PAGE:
The mortality from the COVID-19 virus may not be “extremely high,” he said, “but a lot of people are getting infected. Evidence from other viral infections suggests that even if you have a mild infection .... there could be long-term neuropsychiatric effects that range from anxiety, PTSD, and depression, to cognitive impairment.”
The message for clinicians, he said, is to “be aware that the major complications that come from this are most likely due to whatever is going on elsewhere in the body, especially the hypercoagulable state and hypoxia. That's what the evidence so far suggests. They've got to pay almost more attention to what goes on outside the brain because most likely what goes on in the brain may be a reflection of that. And then pay attention to the sequelae—whatever it is going to be coming up in the next several months.”
“Be very attentive to the patients,” he continued. Ask general questions—about their mood, sleep pattern, appetite, social life, and whether they've gone back to work, he suggested.
“As the acute phase resolves, quality of life is going to be paramount,” Dr. Costantino said.
Adnan I. Qureshi, MD, FAAN, professor of clinical neurology at the University of Minnesota, who has studied COVID-19, said there are two main ways the virus can affect the CNS. One is a direct effect by the virus or inflammation affecting neuronal cells and the blood-brain barrier. These patients can get encephalitis or have demyelination, but it's unclear whether there is any treatment except for a therapy that can suppress the excessive inflammation, such as IL-6 inhibitors.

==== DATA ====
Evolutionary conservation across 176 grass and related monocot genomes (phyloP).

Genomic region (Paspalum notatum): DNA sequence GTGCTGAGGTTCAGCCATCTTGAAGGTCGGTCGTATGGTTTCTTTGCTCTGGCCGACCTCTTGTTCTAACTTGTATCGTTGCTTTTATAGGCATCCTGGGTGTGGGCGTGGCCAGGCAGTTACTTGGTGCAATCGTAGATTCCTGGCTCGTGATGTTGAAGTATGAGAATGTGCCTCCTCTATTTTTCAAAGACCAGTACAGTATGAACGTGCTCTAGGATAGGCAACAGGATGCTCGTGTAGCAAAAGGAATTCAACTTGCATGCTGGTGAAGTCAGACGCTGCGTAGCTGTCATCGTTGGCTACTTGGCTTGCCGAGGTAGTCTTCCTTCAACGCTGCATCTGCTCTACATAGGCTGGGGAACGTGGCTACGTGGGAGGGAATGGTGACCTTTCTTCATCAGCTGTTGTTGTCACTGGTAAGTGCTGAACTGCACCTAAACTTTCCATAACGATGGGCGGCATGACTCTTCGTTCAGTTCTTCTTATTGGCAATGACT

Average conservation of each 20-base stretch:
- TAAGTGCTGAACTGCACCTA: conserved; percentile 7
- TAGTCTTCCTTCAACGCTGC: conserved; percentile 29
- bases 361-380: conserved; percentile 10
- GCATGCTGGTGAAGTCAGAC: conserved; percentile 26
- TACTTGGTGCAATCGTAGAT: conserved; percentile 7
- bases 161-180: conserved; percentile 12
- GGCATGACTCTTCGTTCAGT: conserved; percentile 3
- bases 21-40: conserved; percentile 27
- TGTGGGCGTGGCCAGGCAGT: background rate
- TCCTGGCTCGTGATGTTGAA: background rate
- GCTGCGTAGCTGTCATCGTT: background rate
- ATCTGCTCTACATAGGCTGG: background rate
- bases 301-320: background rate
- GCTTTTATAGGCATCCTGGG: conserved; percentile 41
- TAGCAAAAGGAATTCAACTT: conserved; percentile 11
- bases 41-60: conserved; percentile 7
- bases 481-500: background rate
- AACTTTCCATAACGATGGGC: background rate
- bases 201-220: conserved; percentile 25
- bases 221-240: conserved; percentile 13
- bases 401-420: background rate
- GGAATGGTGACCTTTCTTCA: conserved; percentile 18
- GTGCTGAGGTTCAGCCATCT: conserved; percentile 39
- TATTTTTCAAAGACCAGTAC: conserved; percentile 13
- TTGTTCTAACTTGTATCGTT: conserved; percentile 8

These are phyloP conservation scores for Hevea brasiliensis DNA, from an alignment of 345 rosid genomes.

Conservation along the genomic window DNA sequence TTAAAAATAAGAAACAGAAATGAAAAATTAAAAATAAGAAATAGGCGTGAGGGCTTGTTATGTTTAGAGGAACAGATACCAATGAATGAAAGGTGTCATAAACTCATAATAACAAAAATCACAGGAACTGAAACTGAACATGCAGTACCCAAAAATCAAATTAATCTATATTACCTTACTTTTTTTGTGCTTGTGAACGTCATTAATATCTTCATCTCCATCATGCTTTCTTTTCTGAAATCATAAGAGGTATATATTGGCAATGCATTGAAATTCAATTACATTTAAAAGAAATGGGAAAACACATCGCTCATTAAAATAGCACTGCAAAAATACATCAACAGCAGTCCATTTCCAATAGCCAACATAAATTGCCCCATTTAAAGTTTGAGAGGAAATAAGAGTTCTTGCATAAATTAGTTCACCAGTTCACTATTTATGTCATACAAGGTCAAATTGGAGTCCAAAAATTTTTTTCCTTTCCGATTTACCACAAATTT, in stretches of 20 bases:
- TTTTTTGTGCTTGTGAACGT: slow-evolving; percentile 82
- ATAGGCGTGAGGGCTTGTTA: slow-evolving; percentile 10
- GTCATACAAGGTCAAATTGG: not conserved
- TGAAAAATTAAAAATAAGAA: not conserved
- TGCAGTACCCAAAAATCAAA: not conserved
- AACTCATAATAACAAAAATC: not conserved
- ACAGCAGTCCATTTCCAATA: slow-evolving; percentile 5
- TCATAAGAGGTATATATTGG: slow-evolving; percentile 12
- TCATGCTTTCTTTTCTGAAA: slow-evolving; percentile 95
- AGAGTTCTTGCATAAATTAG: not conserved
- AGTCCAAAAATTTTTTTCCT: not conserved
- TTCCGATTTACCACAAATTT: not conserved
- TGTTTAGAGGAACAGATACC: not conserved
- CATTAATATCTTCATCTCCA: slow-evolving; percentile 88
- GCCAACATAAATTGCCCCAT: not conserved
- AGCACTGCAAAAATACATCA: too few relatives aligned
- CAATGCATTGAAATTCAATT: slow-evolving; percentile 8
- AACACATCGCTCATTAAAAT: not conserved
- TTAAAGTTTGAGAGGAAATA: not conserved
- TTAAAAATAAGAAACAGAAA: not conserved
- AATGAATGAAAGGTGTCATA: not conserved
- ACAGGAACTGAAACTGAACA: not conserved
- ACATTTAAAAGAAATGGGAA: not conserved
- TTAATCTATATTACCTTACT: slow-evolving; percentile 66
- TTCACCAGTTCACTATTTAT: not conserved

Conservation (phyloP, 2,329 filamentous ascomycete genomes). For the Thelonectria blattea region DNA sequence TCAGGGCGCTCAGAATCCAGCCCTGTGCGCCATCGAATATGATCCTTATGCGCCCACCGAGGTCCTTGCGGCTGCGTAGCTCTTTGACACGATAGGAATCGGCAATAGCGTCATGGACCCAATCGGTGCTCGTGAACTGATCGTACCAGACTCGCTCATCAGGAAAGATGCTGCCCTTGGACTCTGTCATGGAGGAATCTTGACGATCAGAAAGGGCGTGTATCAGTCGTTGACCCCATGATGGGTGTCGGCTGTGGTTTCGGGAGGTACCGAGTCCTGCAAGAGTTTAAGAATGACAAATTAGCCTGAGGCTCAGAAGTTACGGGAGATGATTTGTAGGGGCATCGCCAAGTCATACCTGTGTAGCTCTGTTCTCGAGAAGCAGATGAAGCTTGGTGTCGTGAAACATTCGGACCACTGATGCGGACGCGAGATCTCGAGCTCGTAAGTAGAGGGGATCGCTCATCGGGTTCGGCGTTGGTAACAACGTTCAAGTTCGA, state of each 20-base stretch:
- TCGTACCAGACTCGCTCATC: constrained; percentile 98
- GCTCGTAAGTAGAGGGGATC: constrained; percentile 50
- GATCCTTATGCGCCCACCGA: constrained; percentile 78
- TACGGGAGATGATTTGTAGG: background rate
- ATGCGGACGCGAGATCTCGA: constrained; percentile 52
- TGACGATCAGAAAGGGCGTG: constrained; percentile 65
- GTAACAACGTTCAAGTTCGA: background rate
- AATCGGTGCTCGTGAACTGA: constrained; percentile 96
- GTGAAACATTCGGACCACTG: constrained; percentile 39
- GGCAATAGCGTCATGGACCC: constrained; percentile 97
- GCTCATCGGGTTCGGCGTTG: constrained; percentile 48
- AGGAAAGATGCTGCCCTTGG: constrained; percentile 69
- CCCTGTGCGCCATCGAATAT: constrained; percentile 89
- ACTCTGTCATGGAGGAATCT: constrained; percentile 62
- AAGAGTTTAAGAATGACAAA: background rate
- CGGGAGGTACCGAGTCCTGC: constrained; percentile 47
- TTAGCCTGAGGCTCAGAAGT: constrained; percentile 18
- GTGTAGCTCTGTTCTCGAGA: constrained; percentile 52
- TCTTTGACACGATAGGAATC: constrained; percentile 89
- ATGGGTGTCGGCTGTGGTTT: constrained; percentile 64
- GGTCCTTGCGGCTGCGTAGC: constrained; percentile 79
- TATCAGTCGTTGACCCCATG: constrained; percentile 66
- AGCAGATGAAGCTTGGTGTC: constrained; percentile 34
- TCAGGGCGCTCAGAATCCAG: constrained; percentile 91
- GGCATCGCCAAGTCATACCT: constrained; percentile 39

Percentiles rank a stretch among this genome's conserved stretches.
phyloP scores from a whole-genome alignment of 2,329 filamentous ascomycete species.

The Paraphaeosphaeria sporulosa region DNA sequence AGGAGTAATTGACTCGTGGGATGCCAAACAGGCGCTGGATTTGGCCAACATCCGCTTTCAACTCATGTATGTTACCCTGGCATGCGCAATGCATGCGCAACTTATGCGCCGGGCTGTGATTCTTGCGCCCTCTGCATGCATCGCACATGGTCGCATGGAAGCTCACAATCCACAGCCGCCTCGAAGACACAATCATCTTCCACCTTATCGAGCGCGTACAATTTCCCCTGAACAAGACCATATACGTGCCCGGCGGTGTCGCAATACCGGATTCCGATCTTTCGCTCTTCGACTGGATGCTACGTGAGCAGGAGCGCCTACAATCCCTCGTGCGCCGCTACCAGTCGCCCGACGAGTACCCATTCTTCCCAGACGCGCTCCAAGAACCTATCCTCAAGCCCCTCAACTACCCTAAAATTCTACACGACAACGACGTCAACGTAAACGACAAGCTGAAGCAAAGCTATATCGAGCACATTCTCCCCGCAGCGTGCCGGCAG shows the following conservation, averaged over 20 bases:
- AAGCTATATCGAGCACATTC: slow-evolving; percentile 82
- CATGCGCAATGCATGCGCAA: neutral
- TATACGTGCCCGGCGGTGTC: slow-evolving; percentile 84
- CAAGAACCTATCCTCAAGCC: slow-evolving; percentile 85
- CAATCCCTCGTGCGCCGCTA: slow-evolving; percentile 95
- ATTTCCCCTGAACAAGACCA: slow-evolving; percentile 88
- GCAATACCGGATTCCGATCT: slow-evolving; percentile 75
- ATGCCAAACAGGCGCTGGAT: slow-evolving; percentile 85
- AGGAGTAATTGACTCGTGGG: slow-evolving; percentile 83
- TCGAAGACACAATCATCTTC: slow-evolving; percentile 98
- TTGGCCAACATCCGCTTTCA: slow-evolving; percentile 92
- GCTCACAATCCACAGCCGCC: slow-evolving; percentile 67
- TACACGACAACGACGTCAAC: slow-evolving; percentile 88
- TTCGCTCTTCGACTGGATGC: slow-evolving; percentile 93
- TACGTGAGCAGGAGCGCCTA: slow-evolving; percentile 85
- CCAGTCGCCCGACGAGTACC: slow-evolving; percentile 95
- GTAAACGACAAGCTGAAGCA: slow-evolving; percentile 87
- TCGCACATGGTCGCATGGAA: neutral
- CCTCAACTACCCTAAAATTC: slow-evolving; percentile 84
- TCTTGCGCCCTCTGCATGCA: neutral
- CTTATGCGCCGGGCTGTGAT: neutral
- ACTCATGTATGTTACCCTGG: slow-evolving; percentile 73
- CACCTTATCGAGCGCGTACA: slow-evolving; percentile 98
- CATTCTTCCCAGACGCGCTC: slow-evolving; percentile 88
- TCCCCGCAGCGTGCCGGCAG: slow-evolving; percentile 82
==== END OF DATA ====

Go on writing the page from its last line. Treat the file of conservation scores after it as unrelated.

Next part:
The second is through blood-clotting mechanisms, he said.
“Some large studies, including one of ours, [published in July in the International Journal of Stroke], has shown that patients who develop ischemic stroke with COVID-19 are at risk due to older age and high prevalence of hypertension, diabetes mellitus, and hyperlipidemia. Therefore, these patients have other cardiovascular risk factors for ischemic stroke. COVID-19 may simply be a precipitant like other respiratory and systemic infections.”
Important pending questions, Dr. Qureshi said, include how to best manage neurological patients, since focusing on neurological aspects alone might not be enough; the effect of remdesivir and convalescent serum; the role of anticoagulation in those with stroke risk; and the length of time stroke risk lasts after the infection.
Drs. Vallabh and Vikram Janardhan report receiving grants from the National Science Foundation and Insera Therapeutics. Dr. Vallabh Janardhan has also received grants from the Society of Vascular and Interventional Neurology. In addition, he and his brother, Dr. Vikram Janardhan, have 20 patents pending with the US Patent and Trademark Office and more than 65 patents in the US and worldwide issue.